Thoughts of a mechanical engineer turned programmer turned statistical investor. Here to save you from making mistakes I made at the beginning of my investing career.

Initial portfolio overview

First things first, in order to demonstrate that I bring alpha, here is the YTD performance of my portfolio vs leading indices:

YTD performance vs indices

Me: 5.64%, nasdaq: -12.82, so ~17% of alpha vs the nasdaq, which is the relevant benchmark to compare to, till now. And from the graph its easy to see a couple of things. I’m not shorting the market such that when the market goes down I go up (and the other way around), as theres quite a bit of correlation between the indices and my portfolio. Rather my portfolio generally goes down less than the index, and then when the index goes up mine goes up a bit more sharply.

So on to the interesting part. What do I hold?

Here is a screenshot of my real money, live portfolio, as of today (right click and open image in new tab to be able to zoom in), which I will immediately explain:

Right click open image in new tab to be able to zoom in and analyze

The portfolio is divided into a couple different strategies: short puts, asymetical butterfly spreads, and hedges. And I’ll go over the portfolio assuming the reader knows options, because they are all option positions. In a later post I will do more in depth, beginner explanations, this post is really just to get the portfolio (and this blog) out there, hopefully getting people to think.

At my most basic are short puts, super far out in time (1-2 years), at a strike 30-50% below the money. To anyone this is gibberish to, first of all look it up on google, second of all comment and I’ll be happy to put a more basic, detailed post about it if I see people want me to. But let me explain whats powerful about these positions, and why I chose this specific combination of strike and timeframe.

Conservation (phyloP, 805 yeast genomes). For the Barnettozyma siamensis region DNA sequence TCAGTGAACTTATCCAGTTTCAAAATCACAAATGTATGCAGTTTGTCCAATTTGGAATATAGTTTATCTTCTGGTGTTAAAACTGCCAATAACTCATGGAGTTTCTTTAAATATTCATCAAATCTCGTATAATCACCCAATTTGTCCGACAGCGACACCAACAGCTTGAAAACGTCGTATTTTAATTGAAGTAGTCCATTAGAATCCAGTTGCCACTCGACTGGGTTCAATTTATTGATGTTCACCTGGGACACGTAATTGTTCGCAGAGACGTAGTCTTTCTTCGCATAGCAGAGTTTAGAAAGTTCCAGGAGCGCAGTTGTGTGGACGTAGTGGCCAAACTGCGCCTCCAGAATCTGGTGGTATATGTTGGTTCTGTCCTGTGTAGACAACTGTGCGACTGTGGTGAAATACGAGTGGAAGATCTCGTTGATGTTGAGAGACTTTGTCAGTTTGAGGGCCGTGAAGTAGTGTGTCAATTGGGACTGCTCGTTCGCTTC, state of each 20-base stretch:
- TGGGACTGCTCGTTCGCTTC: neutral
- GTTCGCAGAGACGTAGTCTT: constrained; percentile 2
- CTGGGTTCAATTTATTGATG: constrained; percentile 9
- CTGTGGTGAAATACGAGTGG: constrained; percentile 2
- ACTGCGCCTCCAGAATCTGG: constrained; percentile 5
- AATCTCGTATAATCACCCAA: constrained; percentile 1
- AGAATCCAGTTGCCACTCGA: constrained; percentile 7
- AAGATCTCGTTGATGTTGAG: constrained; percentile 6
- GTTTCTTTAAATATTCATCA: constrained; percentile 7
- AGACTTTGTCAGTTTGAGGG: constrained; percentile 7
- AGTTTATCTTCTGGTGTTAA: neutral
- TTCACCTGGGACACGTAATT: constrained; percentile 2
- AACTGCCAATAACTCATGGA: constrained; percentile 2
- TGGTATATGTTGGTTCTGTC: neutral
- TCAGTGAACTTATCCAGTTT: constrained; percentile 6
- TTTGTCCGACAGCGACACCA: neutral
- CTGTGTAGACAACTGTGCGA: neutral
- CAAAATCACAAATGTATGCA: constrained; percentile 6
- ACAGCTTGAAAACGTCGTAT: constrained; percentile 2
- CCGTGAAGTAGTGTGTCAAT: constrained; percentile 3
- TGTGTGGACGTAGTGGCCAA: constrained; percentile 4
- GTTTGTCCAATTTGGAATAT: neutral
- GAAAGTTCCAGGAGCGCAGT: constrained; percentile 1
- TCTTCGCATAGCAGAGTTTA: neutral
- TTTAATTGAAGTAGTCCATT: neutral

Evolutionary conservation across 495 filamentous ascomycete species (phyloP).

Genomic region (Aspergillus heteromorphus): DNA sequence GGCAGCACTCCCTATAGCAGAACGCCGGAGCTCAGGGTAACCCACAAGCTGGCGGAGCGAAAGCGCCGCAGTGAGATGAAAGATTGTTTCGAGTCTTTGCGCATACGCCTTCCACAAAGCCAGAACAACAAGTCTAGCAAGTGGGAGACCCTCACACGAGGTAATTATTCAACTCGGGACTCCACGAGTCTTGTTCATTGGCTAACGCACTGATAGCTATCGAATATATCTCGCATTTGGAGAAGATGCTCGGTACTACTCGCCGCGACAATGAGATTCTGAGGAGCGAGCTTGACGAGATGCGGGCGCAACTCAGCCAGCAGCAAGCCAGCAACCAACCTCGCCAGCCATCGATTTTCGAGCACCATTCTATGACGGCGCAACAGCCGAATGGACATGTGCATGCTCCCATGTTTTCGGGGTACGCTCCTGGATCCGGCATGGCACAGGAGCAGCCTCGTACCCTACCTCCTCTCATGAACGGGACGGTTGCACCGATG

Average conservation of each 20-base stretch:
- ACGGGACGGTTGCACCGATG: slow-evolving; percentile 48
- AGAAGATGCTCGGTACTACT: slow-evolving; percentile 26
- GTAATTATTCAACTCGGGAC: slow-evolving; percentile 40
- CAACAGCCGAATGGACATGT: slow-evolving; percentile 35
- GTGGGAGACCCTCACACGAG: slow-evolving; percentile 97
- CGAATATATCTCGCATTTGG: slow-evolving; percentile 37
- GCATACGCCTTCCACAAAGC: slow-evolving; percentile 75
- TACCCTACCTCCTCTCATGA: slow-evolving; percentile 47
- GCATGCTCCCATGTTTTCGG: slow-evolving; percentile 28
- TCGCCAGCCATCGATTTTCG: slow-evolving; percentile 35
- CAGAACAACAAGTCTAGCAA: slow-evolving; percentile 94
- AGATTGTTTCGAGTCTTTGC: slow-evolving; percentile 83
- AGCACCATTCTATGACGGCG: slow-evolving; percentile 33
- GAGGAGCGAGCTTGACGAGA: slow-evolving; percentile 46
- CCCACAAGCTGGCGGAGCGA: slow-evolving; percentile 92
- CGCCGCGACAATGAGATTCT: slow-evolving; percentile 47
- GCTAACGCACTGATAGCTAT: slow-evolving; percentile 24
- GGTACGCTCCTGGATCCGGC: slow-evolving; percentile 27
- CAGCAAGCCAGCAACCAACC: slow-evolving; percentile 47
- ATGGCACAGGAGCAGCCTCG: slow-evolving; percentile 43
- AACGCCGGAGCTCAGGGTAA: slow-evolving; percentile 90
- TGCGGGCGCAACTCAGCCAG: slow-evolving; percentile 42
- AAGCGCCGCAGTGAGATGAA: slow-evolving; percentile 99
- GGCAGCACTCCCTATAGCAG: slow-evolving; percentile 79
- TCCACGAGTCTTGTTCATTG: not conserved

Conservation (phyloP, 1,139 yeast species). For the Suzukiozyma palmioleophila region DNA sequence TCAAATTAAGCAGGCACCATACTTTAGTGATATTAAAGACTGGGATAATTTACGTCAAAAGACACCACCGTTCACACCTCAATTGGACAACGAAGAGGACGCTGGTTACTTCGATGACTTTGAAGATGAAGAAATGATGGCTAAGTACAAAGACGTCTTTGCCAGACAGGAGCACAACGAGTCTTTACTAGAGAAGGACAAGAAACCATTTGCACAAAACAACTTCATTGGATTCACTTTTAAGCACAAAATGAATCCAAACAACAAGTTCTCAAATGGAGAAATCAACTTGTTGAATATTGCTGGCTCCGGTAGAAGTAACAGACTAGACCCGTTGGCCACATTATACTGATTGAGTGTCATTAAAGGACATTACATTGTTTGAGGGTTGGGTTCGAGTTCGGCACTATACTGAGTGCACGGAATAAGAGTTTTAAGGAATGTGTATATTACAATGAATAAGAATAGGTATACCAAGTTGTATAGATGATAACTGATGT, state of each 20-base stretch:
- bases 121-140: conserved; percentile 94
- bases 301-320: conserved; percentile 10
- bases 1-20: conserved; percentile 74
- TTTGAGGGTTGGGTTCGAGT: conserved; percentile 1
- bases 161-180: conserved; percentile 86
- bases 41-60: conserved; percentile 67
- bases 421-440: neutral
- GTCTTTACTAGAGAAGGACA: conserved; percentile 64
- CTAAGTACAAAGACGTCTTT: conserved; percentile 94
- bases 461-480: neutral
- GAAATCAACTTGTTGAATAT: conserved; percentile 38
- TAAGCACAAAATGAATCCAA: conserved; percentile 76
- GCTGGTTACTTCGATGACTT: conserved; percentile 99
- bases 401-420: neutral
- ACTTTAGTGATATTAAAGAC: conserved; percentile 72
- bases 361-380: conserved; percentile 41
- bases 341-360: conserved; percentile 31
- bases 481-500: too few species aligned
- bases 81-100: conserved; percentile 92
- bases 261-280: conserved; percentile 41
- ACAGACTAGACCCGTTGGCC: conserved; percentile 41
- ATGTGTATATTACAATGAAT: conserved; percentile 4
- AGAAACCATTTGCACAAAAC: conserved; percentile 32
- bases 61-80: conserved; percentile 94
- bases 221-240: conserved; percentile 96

I don’t have a lot of faith the market can sustain its current valuations. Nonetheless, I have felt this way for the past 5 years, and honestly have been badly wrong the vast majority of the time. So at the same time, I want to participate in this market and not sit it out. By selling the puts, I’m promising to buy the stock for the given strike, and history shows that over most periods of 2 years, the market is equally high or higher than it was 2 years ago. And its easy to see this if you look at a graph of say the nasdaq:

nasdaq 2017 till now

I marked the peaks, and its easy to see that 2 years later the index was higher (or basically even on the first marking, but promptly higher).

But ok, thats only the last 5 years, and the market has been great during that time. Ok, lets zoom out:

This graph includes the major crashes of 2000 and 2008. So it actually took like 14 years to recover from the dotcom bust of 2000, and I’ll address that in a second. But other than the crash of 2000, literally any point you chose on the graph, 2 years later the index is basically as high or higher than it was. This is the reason I chose the 2 year time frame on the short puts. And in order to give me some added buffer, I sell puts 30-50% below current underlying price. This combination makes it so that probability is HIGHLY (!!!) on my side for the puts to expire worthless, in fact in all cases other than a correction the size of the dot com bubble, most of the puts will expire worthless (as these are puts on specific companies not on an index).

Regarding the dot com bust: in my first post I referred to buying and forgetting for 20 years, and in that time frame its basically guaranteed you will have made money. This holds as well if you invested at the top of the 2000 bubble and held for 20 years. In fact, if you did that, after 20 years you would have ~100% gain over that time, so doubled your money over 20 years. If instead of buying at the peak of 2000 you got lucky and buyght at the beginning of 2003, after 20 years you would have ~1300% gains (and counting because 20 years arent up yet since 2003), so not a 10 bagger, but better! 13x! And thats the reason dollar cost averaging is so important. Because its impossible to know not to invest in 2000, and its impossible to know to go all in in 2003. So its best to average in, and then you will still make somewhere between the minimum 100% and the maximum 1300% over the 20 years.

So back to my portfolio.

If we are right now at the equivalent of the top of the 2000 dot com bubble, my portfolio and the nasdaq are both set to lose a lot of value. The likelyhood of a 75% drawdown over the next 3 years is quite unlikely (although obviously possible – its happened before). So I set up my portfolio to make minimum viable returns (5-10% a year) just based on the short put premium, and leave plenty (!) of cash on the side which I will be able to deploy should a correction (or a crash style 2000) come along.